As a consequence of the foregoing, Several women's organisations in Uganda formed a coalition Uganda women coalition for peace. Which sought to demarginalise women's rights issues at the peace negotiation and in the construction of the tranitional justice mechanisms in northern Uganda. They also wanted make certain that the most pervasive violations that women expreneinced are not obscured. FIDA uganda was uniquely placed to provide legal analysis of the peace process. The coalition was created with the expressed purpose of engendering the process to ensure that women's needs, concerns and priorities were reflected in the peace agreement and subsequent budget process. The various organisations recognised the strength that lies in having a one coherent voice rathare than having fragmented voices all seeking the same objective The groups included the Uganda Women's Network (UWONET) who led the coalition activities, the Centre for Conflict Resolution (CECORE), the Federation of Women's Lawyers (FIDA) who provided legal analysis and perspective to the process and the IsisWomen's International Cross Cultural Exchange (Isis-WICCE) who collectedinformation on women's priorities for peace. [27]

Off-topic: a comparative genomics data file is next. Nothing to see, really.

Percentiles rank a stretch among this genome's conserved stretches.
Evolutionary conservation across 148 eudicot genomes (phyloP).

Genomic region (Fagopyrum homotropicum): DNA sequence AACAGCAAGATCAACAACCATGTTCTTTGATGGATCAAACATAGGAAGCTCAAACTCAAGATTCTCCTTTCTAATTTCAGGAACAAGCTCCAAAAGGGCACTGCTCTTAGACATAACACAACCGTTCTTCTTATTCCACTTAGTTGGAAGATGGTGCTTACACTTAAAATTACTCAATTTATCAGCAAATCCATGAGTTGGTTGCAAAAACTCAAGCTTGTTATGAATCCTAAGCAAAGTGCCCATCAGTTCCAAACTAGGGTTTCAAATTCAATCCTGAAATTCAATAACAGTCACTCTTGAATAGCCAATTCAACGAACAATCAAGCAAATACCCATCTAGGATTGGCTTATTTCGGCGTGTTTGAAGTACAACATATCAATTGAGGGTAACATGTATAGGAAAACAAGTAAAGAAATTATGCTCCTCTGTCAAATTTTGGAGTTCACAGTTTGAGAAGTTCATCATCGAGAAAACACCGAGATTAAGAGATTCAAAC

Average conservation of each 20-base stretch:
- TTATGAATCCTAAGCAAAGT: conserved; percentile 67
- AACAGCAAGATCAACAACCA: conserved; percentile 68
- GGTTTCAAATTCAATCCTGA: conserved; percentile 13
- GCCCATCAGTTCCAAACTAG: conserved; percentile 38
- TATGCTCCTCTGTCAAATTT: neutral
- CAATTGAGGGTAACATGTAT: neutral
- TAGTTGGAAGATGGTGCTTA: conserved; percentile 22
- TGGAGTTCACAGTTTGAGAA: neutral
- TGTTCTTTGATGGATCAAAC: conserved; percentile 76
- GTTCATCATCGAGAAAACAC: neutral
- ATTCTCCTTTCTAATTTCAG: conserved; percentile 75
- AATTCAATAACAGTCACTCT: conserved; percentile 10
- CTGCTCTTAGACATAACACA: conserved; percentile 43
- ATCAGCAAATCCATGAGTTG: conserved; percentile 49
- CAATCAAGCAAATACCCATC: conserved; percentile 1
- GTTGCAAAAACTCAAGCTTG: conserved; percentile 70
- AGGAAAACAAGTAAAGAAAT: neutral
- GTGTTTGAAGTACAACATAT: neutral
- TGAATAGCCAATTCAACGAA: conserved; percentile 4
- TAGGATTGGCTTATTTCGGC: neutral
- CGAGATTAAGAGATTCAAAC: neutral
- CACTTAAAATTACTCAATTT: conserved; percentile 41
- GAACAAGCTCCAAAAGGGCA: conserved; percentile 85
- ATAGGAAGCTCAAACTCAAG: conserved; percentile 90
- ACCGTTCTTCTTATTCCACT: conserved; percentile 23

The key objective of the coalition was to ensure that the transitional justice mechanisms identified in Juba would be in a position to effectively address the gender based human rights violations.


ThroughConsultative meetings, with an average of 750 people at each gathering, the coalition consulted and solicited views of grassroots women on theirexperiences, needs and priorities

The Coalition also mobilised resources for the participation of selected women representatives to lobby and observe the peace talks in Juba, and to participate in events such as the women's peace caravan which was an advocacy tool to